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Beacon Staff Summer Reads and Other Binges of 2023

Summer reading 2023
Image credit: Ylanite Koppens

Our New England summer is off to an overcast, monsoony start, but that’s not going to stop us from vibing with our seasonal reads and binges. Here’s what our staff has been enjoying.


From Christian Coleman, Digital Marketing Manager

Man  Fuck This House

Twitter is imploding under the weight of its Muskiness, so the days of discovering books on the bird app are numbered. This may be one of the last word-of-mouth recommendations that shows up on my feed before the algorithm highjacks everything in the name of that business tycoon’s eggshell ego.

Most of my mutuals tweeted about this haunted house novel because the title alone tickled them to death. Tickled me, too! Who hasn’t thought those words when watching a haunted house movie? Brian Asman’s comedy-horror mashup makes cheeky nods to The Haunting of Hill House (the Haskin family moves to the city of Jackson Hill), The Omen (the Haskins’ sinister son is named Damien), and Carrie (buckets of pig’s blood, anyone?) while cranking up the surrealism exponentially in the third act. Breezy and bonkers.


From Sarah Fuller, Marketing Intern

Is It Hot In Here

I’m currently reading Is It Hot in Here? by Zach Zimmerman. It was recommended to me, so I decided to give it a try, and I really like it. His voice is authentic, and the content is sure to make you laugh.

I listen to a few podcasts: What We Said, The Bad Broadcast, What’s The Juice, and Going Mental. The content is, for the most part, lighthearted (except for Going Mental). I love listening to episodes where the host shares stories submitted by viewers, like “Vacation Horror Stories,” “Worst Accidental Texts,” etc.

As for movies and shows, I really liked The Ultimatum: Queer Love and Never Have I Ever on Netflix. I also recently saw this horror thriller called Speak No Evil, and it was . . . incredible, especially since I had no idea what I was in for as I began watching it. I will say this: Watch at your own discretion. It is most definitely NOT your typical horror.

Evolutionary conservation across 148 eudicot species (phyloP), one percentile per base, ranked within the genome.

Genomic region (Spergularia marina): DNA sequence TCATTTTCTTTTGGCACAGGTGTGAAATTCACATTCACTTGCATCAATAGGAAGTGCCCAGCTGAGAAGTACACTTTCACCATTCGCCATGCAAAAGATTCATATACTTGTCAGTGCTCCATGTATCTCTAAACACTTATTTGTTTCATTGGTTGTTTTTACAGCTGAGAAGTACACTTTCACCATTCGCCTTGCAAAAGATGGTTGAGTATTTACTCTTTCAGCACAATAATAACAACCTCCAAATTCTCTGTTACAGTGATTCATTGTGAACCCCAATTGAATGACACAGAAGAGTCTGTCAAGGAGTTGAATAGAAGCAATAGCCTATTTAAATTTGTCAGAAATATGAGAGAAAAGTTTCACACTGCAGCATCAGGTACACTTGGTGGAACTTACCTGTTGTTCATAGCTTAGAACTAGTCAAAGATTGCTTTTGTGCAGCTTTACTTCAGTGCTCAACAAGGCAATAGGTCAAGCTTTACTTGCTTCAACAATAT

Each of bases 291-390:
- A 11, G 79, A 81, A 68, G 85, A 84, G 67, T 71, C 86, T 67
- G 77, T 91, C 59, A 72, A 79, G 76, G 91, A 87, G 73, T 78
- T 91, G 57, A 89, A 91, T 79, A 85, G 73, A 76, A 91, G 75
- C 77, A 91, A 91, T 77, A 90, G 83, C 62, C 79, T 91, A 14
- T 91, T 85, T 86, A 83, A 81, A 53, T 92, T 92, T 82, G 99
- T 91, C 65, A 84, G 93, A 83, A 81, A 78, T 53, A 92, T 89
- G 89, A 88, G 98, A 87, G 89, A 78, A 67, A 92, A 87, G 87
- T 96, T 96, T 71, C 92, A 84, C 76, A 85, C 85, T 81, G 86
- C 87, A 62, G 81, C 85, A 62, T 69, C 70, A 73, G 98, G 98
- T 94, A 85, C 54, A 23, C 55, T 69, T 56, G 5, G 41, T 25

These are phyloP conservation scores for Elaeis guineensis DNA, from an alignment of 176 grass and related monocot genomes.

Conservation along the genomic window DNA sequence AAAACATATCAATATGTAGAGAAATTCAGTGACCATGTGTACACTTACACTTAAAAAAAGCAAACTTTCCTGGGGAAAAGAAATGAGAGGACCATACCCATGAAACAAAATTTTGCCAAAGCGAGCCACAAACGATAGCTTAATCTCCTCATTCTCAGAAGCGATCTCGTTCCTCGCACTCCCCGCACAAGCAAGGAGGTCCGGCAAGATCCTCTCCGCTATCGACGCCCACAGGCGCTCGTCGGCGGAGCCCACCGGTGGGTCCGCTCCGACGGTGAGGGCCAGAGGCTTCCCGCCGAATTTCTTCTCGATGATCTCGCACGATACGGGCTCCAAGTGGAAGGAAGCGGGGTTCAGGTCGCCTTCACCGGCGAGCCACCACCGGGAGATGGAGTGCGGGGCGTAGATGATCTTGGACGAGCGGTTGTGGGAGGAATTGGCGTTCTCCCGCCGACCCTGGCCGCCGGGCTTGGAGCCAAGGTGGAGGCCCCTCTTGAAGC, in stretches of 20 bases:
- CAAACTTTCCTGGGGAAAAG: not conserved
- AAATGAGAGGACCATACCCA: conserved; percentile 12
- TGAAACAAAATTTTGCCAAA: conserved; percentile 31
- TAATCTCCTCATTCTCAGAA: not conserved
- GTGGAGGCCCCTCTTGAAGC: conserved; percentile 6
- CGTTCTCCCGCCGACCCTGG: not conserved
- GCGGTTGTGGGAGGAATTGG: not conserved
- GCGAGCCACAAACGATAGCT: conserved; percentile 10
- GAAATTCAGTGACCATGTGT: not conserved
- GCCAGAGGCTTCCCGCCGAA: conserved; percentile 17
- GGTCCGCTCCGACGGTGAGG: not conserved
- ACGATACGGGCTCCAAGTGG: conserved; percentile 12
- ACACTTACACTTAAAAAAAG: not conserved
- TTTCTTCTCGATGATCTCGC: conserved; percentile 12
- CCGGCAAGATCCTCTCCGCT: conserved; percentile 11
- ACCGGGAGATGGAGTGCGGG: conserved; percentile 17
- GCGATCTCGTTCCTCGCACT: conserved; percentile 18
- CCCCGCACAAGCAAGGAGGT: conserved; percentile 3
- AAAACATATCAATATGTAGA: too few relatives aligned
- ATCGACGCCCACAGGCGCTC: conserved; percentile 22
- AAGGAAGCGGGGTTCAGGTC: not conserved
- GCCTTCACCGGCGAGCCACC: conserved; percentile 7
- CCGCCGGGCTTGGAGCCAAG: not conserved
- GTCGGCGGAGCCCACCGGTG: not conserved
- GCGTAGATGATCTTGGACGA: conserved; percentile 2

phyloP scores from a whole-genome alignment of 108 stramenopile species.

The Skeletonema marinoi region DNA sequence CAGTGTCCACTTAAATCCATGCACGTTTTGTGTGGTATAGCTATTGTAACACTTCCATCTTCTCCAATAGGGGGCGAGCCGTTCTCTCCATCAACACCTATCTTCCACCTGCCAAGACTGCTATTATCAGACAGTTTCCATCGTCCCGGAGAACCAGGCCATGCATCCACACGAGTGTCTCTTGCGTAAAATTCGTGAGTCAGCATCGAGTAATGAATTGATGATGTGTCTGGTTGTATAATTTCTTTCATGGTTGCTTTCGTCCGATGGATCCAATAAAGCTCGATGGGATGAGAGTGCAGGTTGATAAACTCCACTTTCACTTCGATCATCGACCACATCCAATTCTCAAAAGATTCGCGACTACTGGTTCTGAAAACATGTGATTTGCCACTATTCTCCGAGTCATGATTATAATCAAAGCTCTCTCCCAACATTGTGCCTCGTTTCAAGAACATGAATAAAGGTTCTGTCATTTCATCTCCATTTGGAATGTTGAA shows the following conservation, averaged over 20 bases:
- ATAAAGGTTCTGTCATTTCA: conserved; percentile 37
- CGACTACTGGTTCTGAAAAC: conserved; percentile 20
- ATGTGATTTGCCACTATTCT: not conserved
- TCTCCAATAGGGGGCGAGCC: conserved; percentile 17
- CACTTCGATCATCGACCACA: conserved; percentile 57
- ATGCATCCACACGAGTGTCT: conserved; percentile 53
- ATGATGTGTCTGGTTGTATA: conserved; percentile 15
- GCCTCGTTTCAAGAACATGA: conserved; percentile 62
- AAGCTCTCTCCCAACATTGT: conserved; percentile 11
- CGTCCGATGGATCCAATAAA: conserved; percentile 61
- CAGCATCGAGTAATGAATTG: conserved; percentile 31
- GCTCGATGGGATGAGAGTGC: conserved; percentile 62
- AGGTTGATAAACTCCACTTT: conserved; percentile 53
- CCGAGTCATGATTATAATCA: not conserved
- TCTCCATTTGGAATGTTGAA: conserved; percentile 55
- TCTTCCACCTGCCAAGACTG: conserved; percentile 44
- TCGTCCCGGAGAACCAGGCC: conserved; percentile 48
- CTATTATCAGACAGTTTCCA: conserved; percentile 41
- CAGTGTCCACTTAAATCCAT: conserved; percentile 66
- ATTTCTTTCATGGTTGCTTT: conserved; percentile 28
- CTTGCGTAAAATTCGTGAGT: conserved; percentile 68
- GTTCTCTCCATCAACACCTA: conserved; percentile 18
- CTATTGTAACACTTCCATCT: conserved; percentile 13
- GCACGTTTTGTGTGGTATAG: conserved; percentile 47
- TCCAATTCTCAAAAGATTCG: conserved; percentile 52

From Bev Rivero, Senior Publicist 

How Far the Light Reaches

Reading: I was blown away by How Far the Light Reaches: A Life in Ten Sea Creatures by Sabrina Imbler. A 2023 Lammy finalist for nonfiction, alongside Ricky Tucker’s And the Category Is . . . , this wholly unique book is one of the queerest works of science writing I’ve encountered in a long time, maybe ever. The author pairs the mysteries and miracles of the deep with narratives of first loves, iconic queer spots in NYC, scenes of protest, and more.

TV: I’m watching the second season of The Bear, which continues to be one of the most innovative streaming shows, with episodes of various lengths, addressing anxiety, legacies of trauma, and the economic realities of the hospitality industry post-COVID, among many other things. Most people wouldn’t call it relaxing viewing, but it’s still packed with humor and worth your time. When you finish watching it, check out Alicia Kennedy’s review at Slate; in a season full of changes, “If one must work, The Bear posits, then force the work to be a means of transformation.”

Films: I’ve been making my way through Criterion’s Masc collection and particularly loved The Aggressives, a 2005 documentary that follows six participants of various ages, all deeply secure in their presentations. Starting in 1997 and spanning to 2004, the group frankly shares their experiences ranging from joining the military, doing time in prison, competing in the ball scene, having children, and more. I have a total soft spot for documentaries set in NYC that features people on the city’s margins without tokenizing them, and that totally fits the bill in this gem of a film.  


From Emily Spaulding, Business Operations Assistant 


If meditation were a book, Enchantment: Awakening Wonder in an Anxious Age would be it. Katherine May perfectly explains post-pandemic anxieties I didn’t know I had, and then resolves them.

I’ve also enjoyed the podcast Wiser Than Me, where Julia Louis-Dreyfus chats with women over seventy. Listening feels like having a cup of tea with your favorite grandma or great aunt.


From Brittany Wallace, Sales and Marketing Coordinator 


Some people set yearly reading goals, but something about that makes my brain want to rebel and not reach the goal. So, instead of having a specific number in mind, I’m just leaning into the genres that have been piquing my interest and devouring as many of those stories as possible. So far, I’m up to thirty books, 14,672 pages read! 

For my current workday read, I’m rereading/listening to Adalyn Grace’s Belladonna, an inventive, somehow-YA* story about a young girl who can’t die and her apparent soul-tie to Death himself. My bedtime book is Furyborn, book 1 in the Empirium Trilogy. I’ve been on a big romantasy kick, so I’ve torn through Sarah J. Maas’s ACOTAR and Throne of Glass series. And, like everyone on BookTok, I burned through Fourth Wing in twenty-four hours and anxiously await its sequel, out this fall.

*If you read it, you’ll know why I’m a little disbelieving of its YA status.

Summer reading 2023